# Kerodon

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Proposition 4.1.2.10. Let $\operatorname{\mathcal{C}}$ be an $\infty$-category, let $\mathrm{h} \mathit{\operatorname{\mathcal{C}}}$ be its homotopy category, and let $F: \operatorname{\mathcal{C}}\rightarrow \operatorname{N}_{\bullet }( \mathrm{h} \mathit{\operatorname{\mathcal{C}}} )$ be the canonical map. Then the construction $(\operatorname{\mathcal{D}}\subseteq \mathrm{h} \mathit{\operatorname{\mathcal{C}}} ) \mapsto ( F^{-1}( \operatorname{N}_{\bullet }(\operatorname{\mathcal{D}})) \subseteq \operatorname{\mathcal{C}})$ induces a bijection

$\{ \textnormal{Subcategories of the ordinary category \mathrm{h} \mathit{\operatorname{\mathcal{C}}}} \} \simeq \{ \textnormal{Subcategories of the \infty -category \operatorname{\mathcal{C}}} \}$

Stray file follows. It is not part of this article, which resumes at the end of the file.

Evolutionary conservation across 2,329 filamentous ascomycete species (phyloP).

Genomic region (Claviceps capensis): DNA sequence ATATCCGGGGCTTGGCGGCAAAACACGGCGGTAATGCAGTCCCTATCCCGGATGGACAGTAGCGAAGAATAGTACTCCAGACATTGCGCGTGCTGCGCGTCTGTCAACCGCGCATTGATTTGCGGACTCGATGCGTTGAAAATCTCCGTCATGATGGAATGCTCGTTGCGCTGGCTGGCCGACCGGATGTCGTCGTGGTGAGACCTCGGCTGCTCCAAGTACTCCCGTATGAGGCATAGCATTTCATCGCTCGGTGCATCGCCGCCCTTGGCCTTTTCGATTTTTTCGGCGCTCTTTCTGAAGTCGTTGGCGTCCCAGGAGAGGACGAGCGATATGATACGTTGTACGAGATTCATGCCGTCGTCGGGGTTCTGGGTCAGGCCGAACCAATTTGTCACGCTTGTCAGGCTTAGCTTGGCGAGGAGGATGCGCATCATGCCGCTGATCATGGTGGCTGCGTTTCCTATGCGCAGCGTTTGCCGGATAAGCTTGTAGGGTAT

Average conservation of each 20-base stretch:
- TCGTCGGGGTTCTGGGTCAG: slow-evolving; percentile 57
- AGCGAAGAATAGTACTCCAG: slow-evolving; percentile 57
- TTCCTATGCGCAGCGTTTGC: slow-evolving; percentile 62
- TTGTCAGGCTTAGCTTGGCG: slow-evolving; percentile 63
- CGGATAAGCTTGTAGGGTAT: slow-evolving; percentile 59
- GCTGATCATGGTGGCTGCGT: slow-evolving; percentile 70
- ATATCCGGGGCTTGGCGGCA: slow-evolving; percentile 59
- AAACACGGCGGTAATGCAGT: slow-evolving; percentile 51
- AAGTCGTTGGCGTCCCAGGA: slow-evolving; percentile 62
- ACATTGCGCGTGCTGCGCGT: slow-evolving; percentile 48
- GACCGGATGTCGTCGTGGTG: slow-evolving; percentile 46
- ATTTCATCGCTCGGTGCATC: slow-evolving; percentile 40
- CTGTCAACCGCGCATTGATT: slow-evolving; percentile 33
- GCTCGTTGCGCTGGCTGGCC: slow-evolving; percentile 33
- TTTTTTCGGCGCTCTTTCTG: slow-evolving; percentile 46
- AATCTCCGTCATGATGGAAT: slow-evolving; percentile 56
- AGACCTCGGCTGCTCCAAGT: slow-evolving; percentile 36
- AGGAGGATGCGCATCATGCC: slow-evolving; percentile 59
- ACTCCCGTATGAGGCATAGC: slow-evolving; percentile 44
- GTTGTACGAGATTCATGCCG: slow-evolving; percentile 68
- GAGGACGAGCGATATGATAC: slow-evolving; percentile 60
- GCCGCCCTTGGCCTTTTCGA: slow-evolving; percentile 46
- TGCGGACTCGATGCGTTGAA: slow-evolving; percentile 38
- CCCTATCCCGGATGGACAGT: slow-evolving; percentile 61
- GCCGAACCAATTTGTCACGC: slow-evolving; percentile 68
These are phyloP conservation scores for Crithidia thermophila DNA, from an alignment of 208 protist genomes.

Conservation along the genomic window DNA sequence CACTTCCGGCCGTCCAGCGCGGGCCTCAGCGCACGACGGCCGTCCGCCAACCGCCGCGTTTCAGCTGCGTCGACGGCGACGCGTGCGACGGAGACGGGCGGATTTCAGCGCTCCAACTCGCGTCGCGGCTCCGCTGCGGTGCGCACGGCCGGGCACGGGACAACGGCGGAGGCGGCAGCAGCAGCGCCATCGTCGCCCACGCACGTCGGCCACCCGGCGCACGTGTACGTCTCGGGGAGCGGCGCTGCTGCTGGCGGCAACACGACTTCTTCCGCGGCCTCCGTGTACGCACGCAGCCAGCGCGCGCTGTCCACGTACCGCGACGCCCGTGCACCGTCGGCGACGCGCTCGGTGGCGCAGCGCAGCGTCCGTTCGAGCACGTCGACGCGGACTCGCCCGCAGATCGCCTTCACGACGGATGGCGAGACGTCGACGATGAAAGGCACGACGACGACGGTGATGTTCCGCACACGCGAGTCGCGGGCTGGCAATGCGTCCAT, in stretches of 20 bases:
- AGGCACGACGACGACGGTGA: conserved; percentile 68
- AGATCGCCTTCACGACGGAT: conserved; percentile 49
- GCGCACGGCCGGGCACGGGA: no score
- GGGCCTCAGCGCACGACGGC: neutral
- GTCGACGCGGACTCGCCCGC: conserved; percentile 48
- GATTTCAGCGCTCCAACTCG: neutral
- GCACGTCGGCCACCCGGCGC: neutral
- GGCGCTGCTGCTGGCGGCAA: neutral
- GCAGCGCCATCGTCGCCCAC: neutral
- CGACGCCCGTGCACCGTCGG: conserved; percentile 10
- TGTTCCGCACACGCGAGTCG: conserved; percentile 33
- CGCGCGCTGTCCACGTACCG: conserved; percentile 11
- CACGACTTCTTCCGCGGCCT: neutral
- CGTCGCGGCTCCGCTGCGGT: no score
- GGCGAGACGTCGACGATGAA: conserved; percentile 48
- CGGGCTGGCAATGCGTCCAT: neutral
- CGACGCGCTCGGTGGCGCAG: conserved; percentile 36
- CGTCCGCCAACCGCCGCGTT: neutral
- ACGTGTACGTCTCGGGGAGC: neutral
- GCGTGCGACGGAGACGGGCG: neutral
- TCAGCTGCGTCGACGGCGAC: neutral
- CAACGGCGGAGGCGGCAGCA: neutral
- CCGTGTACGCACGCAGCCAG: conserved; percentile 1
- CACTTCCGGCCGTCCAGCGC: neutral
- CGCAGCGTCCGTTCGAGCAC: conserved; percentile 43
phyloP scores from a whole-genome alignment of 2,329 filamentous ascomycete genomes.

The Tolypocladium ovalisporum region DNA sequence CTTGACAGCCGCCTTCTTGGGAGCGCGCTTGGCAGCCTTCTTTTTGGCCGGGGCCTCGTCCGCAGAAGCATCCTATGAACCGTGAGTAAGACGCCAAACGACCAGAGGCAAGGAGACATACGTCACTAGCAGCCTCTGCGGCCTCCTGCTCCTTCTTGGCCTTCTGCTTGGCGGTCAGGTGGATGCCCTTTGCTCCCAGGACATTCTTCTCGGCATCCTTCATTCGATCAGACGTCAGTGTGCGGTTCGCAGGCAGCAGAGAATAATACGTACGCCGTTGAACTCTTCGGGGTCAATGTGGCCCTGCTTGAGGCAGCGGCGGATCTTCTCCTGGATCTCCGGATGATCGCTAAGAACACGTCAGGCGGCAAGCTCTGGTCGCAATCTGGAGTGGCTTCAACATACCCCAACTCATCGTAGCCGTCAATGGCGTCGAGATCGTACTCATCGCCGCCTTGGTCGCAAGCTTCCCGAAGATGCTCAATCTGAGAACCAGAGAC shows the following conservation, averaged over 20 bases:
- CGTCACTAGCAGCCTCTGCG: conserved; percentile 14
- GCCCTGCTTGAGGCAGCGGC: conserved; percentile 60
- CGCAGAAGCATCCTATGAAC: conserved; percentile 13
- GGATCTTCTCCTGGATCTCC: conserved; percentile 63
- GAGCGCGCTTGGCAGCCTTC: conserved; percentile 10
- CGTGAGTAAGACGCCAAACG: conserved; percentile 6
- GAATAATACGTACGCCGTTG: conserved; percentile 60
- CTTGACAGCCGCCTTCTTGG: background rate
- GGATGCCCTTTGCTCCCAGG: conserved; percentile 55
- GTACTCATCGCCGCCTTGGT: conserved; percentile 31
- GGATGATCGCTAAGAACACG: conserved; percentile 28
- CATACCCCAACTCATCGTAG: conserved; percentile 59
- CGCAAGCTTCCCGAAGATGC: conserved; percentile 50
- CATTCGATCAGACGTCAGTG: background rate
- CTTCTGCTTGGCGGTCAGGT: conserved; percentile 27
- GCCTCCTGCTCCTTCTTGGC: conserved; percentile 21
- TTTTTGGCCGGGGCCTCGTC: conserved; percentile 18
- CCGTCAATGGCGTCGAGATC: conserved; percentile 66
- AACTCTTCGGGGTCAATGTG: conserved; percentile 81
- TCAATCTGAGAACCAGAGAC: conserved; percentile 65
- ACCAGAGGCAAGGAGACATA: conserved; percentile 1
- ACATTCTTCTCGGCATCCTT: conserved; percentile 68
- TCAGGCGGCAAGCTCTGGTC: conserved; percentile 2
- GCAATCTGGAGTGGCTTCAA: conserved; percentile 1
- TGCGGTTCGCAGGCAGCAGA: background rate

Proof. We first observe that if $\operatorname{\mathcal{D}}$ is a subcategory of the homotopy category $\mathrm{h} \mathit{\operatorname{\mathcal{C}}}$, then the nerve $\operatorname{N}_{\bullet }(\operatorname{\mathcal{D}})$ is a subcategory of the $\infty$-category $\operatorname{N}_{\bullet }( \mathrm{h} \mathit{\operatorname{\mathcal{C}}} )$ (Example 4.1.2.4), so that $F^{-1}( \operatorname{N}_{\bullet }(\operatorname{\mathcal{D}}) )$ is a subcategory of the $\infty$-category $\operatorname{\mathcal{C}}$ (Remark 4.1.2.6). Moreover, the subcategory $\operatorname{\mathcal{D}}$ is uniquely determined by its inverse image $F^{-1}( \operatorname{N}_{\bullet }(\operatorname{\mathcal{D}})$): this follows from the fact that $F: \operatorname{\mathcal{C}}\rightarrow \operatorname{N}_{\bullet }(\mathrm{h} \mathit{\operatorname{\mathcal{C}}} )$ is an epimorphism of simplicial sets (Remark 1.5.7.10). To complete the proof, it will suffice to show that every subcategory $\operatorname{\mathcal{C}}' \subseteq \operatorname{\mathcal{C}}$ arises in this way. Note that the inclusion map $\operatorname{\mathcal{C}}' \hookrightarrow \operatorname{\mathcal{C}}$ induces a functor of homotopy categories $G: \mathrm{h} \mathit{\operatorname{\mathcal{C}}'} \hookrightarrow \mathrm{h} \mathit{\operatorname{\mathcal{C}}}$, which is obviously injective at the level of objects. In addition, for every pair of objects $X,Y \in \mathrm{h} \mathit{\operatorname{\mathcal{C}}'}$, the functor $G$ induces a monomorphism $\operatorname{Hom}_{\mathrm{h} \mathit{\operatorname{\mathcal{C}}'}}( X,Y) \rightarrow \operatorname{Hom}_{\mathrm{h} \mathit{\operatorname{\mathcal{C}}}}(X,Y)$: this follows from the observation that a pair of morphisms $f,g: X \rightarrow Y$ are homotopic in the $\infty$-category $\operatorname{\mathcal{C}}'$ if and only if they are homotopic in the $\infty$-category $\operatorname{\mathcal{C}}$ (Remark 4.1.2.8). It follows that the functor $G$ induces an isomorphism from $\mathrm{h} \mathit{\operatorname{\mathcal{C}}'}$ onto a subcategory $\operatorname{\mathcal{D}}\subseteq \mathrm{h} \mathit{\operatorname{\mathcal{C}}}$. We therefore have an inclusion $\operatorname{\mathcal{C}}' \subseteq F^{-1}( \operatorname{N}_{\bullet }(\operatorname{\mathcal{D}}) )$. To complete the proof, it will suffice to show that this inclusion is an equality. In other words, we must show that an $n$-simplex $\sigma : \Delta ^{n} \rightarrow \operatorname{\mathcal{C}}$ is contained in $\operatorname{\mathcal{C}}'$ if and only if the induced map $[n] \rightarrow \mathrm{h} \mathit{\operatorname{\mathcal{C}}}$ factors through the subcategory $\operatorname{\mathcal{D}}\subseteq \mathrm{h} \mathit{\operatorname{\mathcal{C}}}$. Without loss of generality, we may assume that $n > 0$ (the case $n=0$ is trivial). Using Remark 4.1.2.9, we can reduce to the case where $n=1$, so that $\sigma$ can be identified with a morphism $g: X \rightarrow Y$ in the $\infty$-category $\operatorname{\mathcal{C}}$. Our assumption that $F( \sigma )$ belongs to $\operatorname{N}_{\bullet }(\operatorname{\mathcal{D}})$ guarantees that $g$ is homotopic to a morphism $f: X \rightarrow Y$ which belongs to the subcategory $\operatorname{\mathcal{C}}' \subseteq \operatorname{\mathcal{C}}$ (and, in particular, that the objects $X$ and $Y$ belong to $\operatorname{\mathcal{C}}'$). Invoking Remark 4.1.2.8, we conclude that $g$ also belongs to the subcategory $\operatorname{\mathcal{C}}'$, as desired. $\square$